We have developed a groundbreaking power system that leverages current MIT research to turn scrap aluminum into a highly efficient, safe fuel source.
Aluminum has an incredibly high energy density, double that of gasoline and an order of magnitude greater than lithium-ion. However, an oxide layer forms on its surface when in contact with air, preventing it from reacting. Processes have been developed to circumvent this in order to utilize this energy density in applications such as rocket fuels, but they are very dangerous and create serious risks of combustion.
In recent years, students at MIT have developed a method for safely activating aluminum by treating it with 2% gallium and indium. This treatment bypasses the oxide layer on the surface and allows the aluminum to react exothermically with water to produce hydrogen, and aluminum oxyhydroxide. We can now take advantage of a reaction that has the energy density of rocket fuel, with high levels of control and safety. Additionally, this fuel can be made easily and cheaply from scrap aluminum, while producing recyclable byproducts.
We created a 3kW Emergency Power Supply that generates electricity from this fuel. In this system, the aluminum reacts with tap or waste water, and releases its energy in roughly equal parts heat and hydrogen. The heat is then dissipated through a radiator and the hydrogen is put into a high efficiency hydrogen fuel cell which generates electricity. This allows for a simple, small, and highly energy dense power system for emergency situations. The reaction does not produce any toxic gasses or carbon emissions, and can therefore be run in enclosed spaces safely (without worry of inhalation hazards.)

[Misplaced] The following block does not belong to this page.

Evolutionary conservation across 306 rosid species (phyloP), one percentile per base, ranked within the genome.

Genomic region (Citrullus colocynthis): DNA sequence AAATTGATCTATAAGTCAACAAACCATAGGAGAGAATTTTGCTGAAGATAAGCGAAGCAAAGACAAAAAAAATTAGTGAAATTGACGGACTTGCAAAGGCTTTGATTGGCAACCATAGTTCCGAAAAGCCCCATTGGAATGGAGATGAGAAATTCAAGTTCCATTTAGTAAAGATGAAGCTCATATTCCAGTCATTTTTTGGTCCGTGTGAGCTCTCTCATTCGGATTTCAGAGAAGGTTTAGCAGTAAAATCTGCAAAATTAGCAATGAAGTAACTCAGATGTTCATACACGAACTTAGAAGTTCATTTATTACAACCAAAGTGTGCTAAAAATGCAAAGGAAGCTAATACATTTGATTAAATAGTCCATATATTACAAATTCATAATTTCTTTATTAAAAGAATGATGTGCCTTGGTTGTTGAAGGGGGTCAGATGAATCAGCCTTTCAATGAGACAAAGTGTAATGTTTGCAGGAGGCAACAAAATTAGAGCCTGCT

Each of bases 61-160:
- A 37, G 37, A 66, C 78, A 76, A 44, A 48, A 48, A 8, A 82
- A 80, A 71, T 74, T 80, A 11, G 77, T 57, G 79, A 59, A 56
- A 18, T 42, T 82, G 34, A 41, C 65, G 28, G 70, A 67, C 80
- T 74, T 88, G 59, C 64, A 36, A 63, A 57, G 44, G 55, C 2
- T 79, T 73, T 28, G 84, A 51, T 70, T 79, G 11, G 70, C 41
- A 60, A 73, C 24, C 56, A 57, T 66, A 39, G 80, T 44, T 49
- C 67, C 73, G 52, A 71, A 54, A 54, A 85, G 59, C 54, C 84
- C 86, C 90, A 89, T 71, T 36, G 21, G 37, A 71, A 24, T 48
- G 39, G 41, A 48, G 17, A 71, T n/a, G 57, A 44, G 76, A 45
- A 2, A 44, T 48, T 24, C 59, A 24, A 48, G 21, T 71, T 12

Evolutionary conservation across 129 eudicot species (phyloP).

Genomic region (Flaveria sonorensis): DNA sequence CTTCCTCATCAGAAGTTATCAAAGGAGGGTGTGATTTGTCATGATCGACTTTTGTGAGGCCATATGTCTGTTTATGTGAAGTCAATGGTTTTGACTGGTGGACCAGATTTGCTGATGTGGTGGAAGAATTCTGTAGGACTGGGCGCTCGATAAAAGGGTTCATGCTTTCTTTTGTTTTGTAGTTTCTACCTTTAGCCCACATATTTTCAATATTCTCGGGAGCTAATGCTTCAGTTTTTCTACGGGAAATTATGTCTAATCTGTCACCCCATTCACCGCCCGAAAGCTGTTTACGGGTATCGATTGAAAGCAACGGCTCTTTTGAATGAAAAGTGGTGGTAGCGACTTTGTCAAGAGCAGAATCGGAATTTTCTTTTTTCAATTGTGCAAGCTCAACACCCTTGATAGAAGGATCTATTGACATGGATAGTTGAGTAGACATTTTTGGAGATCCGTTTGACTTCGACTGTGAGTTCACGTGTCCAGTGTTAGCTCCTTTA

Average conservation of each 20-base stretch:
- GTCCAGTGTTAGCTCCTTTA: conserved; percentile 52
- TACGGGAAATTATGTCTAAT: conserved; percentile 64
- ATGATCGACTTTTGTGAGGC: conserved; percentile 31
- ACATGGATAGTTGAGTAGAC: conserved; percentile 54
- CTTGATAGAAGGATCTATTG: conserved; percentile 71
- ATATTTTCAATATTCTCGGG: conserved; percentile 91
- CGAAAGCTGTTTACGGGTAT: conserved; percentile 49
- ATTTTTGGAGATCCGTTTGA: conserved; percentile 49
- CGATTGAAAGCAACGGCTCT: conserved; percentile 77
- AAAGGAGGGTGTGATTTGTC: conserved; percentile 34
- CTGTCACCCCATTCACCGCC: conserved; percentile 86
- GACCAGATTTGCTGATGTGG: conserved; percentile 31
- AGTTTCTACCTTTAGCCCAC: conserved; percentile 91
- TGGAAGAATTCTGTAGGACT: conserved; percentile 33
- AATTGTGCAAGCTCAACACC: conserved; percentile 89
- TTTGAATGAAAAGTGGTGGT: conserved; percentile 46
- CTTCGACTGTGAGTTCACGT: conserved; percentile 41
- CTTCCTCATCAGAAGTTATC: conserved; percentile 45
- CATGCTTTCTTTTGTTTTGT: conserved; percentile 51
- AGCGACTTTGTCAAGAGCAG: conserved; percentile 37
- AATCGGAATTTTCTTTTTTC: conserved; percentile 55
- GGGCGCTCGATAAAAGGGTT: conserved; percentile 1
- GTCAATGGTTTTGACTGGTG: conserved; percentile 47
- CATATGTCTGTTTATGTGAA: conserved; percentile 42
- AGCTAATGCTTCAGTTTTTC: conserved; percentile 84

We then moved forward to even higher power outputs: fueling a BMW with aluminum. This year, we developed a 10kW aluminum fueled range extender for a BMW i3. Similar to the Emergency Power Pack, the aluminum was reacted with water to produce hydrogen and the hydrogen was fed into a fuel cell. This power system proved that aluminum fuel can both react and be controlled even at high rates. It demonstrated its ability to produce power on the scale needed for vehicle propulsion, or building scale emergency generators.
Our current challenge is to develop this fuel even further, and create more practical, higher efficiency, aluminum fueled electric generators. We are developing a reactive liquid fuel, made from an aluminum-oil suspension, to allow for a simpler, continuous reaction system, and more precise fuel metering. Additionally, developing a system which can utilize the heat of the reaction, rather than dump it as waste heat, has the potential to increase the system efficiency even further.
Imagine a hospital with safe generators that last twice as long, or a home basement generator without fear of carbon monoxide poisoning. With continued funding, we can continue the research and development of such aluminum systems, and provide a significant jump forward in generator technologies.
ABOUT THE ENTRANT
Name: Peter Godart
Type of entry: team
Peter Godart (MIT)
Jason Fischman (MIT)
Peter is inspired by:
With the ever-increasing frequency and intensity of severe weather events across our planet, climate change is no longer something we can avoid by cutting our use of fossil fuels. While the continued development of sustainable infrastructure is necessary for slowing this global crisis, it is equally crucial to design solutions for adapting to a climate that has already changed. My design philosophy stems directly from this issue, as I aim to develop sustainably-powered technologies for giving victims of extreme weather events equitable and ample access to clean water, electricity, shelter, food, and medicine. I draw design inspiration from thinking about how to harness locally available energy resources, giving the people affected most by climate change the tools and knowledge to directly improve their condition.
Patent status: none